On what basis then will winners pull away from the rest? Companies who are able to derive the highest lifetime value (LTV) from their users will squeeze out their competitors with a lower lifetime value. How can you improve LTV? There are three key factors:

  • average revenue per user
  • gross margin
  • average lifetime.

The e-commerce and subscription based companies that pull away from their competitors in 2011 will find a way to differentiate themselves from their competitors on one or more of these dimensions.

4. Social games chase hardcore gamers

Notwithstanding Disney buying Playdom* this year and EA buying Playfish last year, Zynga is still the market leader in social gaming. Their enormous installed user base gives them a real advantage in customer acquisition cost over their competitors; their ability to cross-sell installs to their new games at zero cost allows them to get a new game to scale with much lower marketing spend then smaller competitors.

To combat Zynga’s might, the other social game publishers have to focus on games with a very high LTV. High enough that the publisher can afford to rely on paid customer acquisition alone to build a user base, and still make money. Kabam (once know as Watercooler) pioneered this approach with Kingdoms of Camelot, a relatively hardcore social game that is reputed to be doing low to mid single digit millions in monthly revenue from  about 750k Daily Acitve Users (DAUs) – a monetization rate that is dramatically higher than the norm for social games. Other publishers have taken note, and I would expect more games aimed at the hardcore gamer market to emerge over 2011.

5. Year of the tablet

Smartphones transformed the mobile internet. Apps will drive $5bn in revenue in 2010. Mary Meeker presents some great insight into the future growth potential of mobile in her Web 2.0 Summit presentation, Ten Questions Internet Execs Should Ask and Answer.

The same thing will happen with tablets. While the iPad has the tablet market largely to itself this year, that will change dramatically in 2011 and beyond, just as Apple’s iPhone had the truly web-capable smartphone market to itself in 2008, but is now a minority as competition emerged from Android, WinMo7 and the modern Blackberry.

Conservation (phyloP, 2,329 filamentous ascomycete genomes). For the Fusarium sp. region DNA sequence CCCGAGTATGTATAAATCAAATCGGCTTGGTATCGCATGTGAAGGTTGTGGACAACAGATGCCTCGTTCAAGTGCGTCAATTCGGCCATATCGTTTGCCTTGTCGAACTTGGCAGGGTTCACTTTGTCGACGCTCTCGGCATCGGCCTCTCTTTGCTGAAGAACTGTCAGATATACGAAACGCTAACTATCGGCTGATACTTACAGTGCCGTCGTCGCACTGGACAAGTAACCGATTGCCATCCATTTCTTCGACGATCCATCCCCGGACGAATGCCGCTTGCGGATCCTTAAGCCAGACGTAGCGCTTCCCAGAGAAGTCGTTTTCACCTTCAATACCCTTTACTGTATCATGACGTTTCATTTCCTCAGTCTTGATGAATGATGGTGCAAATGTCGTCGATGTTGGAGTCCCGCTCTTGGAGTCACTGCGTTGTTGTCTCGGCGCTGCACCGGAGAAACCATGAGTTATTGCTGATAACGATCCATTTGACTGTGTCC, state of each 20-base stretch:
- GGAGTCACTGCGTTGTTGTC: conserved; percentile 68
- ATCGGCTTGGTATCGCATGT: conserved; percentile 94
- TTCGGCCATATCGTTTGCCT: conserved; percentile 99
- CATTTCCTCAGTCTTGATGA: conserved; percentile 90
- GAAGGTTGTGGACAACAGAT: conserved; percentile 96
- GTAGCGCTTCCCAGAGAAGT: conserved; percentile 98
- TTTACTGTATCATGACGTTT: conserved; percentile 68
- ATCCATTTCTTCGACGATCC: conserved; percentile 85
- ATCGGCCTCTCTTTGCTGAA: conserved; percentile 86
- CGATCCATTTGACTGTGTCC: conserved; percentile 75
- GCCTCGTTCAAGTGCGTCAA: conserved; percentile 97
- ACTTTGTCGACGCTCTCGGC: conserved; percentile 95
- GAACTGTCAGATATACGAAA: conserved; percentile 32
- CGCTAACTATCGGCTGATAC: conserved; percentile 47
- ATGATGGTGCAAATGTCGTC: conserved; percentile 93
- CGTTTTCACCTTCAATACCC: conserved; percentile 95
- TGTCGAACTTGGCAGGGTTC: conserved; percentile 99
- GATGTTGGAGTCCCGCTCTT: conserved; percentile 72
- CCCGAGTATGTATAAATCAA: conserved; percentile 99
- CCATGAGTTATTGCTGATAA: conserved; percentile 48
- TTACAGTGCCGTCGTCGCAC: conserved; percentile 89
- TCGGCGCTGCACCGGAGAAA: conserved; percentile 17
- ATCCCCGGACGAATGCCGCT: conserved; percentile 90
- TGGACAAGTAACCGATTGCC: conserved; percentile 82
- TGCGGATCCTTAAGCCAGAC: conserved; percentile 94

The key difference between these new platforms and the PC web isn’t mobility (although that is part of it), but rather that these devices are always on and always with you. However, use cases differ between the phone and the tablet.

Phones are with you all the time, in particular when you are out of the house and out of the office. The most popular genres of app fit well with this “on the go” usecase. Local information, “snacky” entertainment, music, games have all been killer apps on smartphones. Some web incumbents made the transition well, including Yelp, Flixster*and Pandora. Many new companies also gained ground on the phone through this disruption.

Tablets tend to live in the living room. They lend themselves more to leisure than PCs, and to more protracted content consumption than phones. Killer apps might include, video, music, games, and “reading”, broadly defined. Again, some web incumbents will make the transition well, but once again I expect to see new companies gain ground through this disruption.

What do you think will happen in 2011? This time next year ,I’ll look back to see how accurate I was. In the interim, stay tuned for more Lightspeed predictions in other tech sectors over the next few days.


* A Lightspeed Portfolio company